The Report of My Departure from Tech Was an Exaggeration
Quippy title aside, it’s true that I burned out severely back in 2015 and left tech to spend some time on advocacy for trans rights. A short time later, I returned to post-secondary to pursue a degree in Policy Studies. This would be my second time in university, the first time having been 12 years earlier in pursuit of a Linguistics degree. I did not complete that program. Back then, my failure to complete the program was more a result of ADHD than anything; untreated, my executive function demanded nothing short of complete passion for my work in order to remain able to keep pursuing it. Once the passion faded, I’d move on to other things. Being medicated for ADHD helped with that to a large extent, allowing me to work harder and longer on the projects in front of me, to participate in more hobbies at once, and to retain more interests over a longer span of time. While far from the only factor, this directly contributed to my burnout.
When burnout finally hit me, it drove my passion into the ground. Decades of positive memories of working with technology and dear friends in the field were overturned as tech and software became associated in my mind with feelings of ineptitude, exhaustion, isolation, trauma, and loss. For years, I couldn’t bear the thought of a return to it. I redirected my focus into activism, studies, policy, and politics. Now, 3 years into my degree (I took a meandering path), facing an uphill financial battle should I attempt to continue my studies next year, I’m prompted to reflect deeply on how I’ve grown and whether my feelings and priorities remain the same. I’ve become quite passionate about my program of study, and am reluctant to once again risk failure at attaining a degree by taking too long away from it. I remind myself that, unlike the last time, it’s not the loss of passion that makes me seriously consider a departure. I’m unsure whether that makes it easier or harder.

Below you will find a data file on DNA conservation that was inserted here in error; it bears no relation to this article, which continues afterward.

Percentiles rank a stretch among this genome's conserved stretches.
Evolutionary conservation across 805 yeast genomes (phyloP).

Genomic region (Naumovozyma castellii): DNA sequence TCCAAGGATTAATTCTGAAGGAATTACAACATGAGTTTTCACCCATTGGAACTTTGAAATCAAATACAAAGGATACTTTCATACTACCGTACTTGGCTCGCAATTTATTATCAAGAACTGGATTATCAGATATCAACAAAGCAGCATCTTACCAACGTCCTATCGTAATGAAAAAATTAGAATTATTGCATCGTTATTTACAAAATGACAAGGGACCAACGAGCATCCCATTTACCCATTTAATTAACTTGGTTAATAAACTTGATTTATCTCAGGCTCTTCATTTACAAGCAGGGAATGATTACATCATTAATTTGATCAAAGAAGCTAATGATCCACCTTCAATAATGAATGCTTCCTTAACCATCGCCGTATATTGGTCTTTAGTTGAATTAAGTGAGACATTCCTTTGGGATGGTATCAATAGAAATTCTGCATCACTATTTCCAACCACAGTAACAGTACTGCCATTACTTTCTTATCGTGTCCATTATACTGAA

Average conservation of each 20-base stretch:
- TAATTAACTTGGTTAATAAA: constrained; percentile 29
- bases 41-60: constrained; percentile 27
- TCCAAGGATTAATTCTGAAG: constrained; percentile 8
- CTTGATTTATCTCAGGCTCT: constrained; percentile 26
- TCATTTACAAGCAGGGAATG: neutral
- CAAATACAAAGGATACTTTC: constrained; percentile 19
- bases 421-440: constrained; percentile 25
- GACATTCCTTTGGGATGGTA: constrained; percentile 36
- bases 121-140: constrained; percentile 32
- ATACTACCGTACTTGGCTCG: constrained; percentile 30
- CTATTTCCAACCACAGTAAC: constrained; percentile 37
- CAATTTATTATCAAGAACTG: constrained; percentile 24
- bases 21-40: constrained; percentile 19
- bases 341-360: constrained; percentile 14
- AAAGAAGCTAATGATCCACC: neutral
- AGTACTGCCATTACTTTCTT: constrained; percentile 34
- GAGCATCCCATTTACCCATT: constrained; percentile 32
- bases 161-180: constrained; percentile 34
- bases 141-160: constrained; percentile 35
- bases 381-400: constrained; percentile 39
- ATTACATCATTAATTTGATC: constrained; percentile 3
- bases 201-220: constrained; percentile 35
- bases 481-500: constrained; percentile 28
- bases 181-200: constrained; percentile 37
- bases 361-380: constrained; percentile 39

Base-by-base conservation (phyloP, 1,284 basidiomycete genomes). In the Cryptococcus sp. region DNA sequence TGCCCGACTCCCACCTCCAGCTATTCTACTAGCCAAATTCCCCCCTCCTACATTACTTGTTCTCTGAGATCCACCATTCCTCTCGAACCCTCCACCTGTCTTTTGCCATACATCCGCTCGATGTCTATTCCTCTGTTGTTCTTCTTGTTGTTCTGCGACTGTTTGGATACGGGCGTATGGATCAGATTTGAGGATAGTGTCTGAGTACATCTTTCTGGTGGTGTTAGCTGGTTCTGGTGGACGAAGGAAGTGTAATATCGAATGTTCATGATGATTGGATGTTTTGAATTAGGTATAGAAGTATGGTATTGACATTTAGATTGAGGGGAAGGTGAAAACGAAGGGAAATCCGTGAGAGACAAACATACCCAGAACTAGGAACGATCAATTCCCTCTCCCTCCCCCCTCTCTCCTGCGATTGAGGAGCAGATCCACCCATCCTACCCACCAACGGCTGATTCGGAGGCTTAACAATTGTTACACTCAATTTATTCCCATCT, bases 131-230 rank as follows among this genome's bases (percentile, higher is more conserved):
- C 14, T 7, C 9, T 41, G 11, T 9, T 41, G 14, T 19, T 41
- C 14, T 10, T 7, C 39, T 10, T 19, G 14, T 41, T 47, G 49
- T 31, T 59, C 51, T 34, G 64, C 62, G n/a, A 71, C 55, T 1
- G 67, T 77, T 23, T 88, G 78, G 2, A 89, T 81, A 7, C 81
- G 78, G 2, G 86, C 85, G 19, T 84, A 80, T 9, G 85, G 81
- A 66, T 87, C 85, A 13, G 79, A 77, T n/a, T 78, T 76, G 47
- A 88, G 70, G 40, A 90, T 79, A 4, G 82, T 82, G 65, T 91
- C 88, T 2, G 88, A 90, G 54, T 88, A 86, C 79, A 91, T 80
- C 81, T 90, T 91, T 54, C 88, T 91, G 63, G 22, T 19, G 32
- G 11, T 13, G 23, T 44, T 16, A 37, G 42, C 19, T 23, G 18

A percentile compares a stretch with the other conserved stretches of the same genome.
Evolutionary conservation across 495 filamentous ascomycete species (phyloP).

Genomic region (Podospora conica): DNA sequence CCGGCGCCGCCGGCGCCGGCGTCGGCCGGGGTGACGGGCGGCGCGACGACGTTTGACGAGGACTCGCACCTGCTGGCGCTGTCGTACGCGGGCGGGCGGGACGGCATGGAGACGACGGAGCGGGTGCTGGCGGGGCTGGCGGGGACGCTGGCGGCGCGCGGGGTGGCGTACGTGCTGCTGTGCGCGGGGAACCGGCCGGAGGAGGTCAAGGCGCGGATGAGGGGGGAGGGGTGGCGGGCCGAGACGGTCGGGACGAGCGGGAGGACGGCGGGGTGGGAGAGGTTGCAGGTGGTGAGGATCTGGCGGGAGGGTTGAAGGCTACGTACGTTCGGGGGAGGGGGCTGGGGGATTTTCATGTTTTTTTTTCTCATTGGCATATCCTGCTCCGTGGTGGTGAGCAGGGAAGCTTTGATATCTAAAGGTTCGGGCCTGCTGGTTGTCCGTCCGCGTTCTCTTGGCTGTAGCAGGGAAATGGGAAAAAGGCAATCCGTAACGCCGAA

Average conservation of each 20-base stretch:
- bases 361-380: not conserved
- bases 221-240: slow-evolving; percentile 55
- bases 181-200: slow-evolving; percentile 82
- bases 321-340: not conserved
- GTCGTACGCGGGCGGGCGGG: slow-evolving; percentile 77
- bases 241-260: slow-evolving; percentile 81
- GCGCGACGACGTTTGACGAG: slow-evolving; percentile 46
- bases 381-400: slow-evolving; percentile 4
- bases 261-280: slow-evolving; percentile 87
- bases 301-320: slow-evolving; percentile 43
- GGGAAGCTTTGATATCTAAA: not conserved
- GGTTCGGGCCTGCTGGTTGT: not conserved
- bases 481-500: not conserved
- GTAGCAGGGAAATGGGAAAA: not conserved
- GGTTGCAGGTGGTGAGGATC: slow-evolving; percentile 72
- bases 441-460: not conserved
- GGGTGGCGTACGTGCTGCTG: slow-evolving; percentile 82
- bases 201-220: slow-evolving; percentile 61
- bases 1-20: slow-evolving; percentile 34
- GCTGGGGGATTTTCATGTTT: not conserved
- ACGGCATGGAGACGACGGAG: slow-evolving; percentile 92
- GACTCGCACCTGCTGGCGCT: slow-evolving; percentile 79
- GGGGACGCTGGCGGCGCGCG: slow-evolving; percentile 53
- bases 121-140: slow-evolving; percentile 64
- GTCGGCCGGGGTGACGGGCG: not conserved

On the subject of employment, time, as they say, is a great healer. Immediately after burning out, holding down any form of employment was a difficult proposition. In the years after, I started small with part-time peer support work at school, followed by a term as a full-time student executive. These positions helped me to rebuild my sense of worth and capability. I spent time after these roles working on enjoyable personal software development projects and have been slowly ramping up my interest again.
Burnout in tech is mentioned frequently, but few people talk about just how severely it can affect a person for so long. Taking stock today, I still hold vivid memories of the struggles associated with my last technical position, but it seems, at last, these memories no longer overwhelm my years of positive experiences in directing my feelings about the tech and software. I’m better able to rationally tether my negative feelings to my experience at that specific job at that specific time rather than the entirety of the field.
Coming to this realization has shifted my lens on the present. While I love my classes and I love my program, the wise decision for now is to return to work, to make new, positive memories in a field I once loved and was highly skilled in, and to recover my finances from years of study. It’s a bittersweet day: after four years away, I’m over the worst of tech burnout and excited to re-enter the industry, but saddened it likely means an extended departure from studies yet again.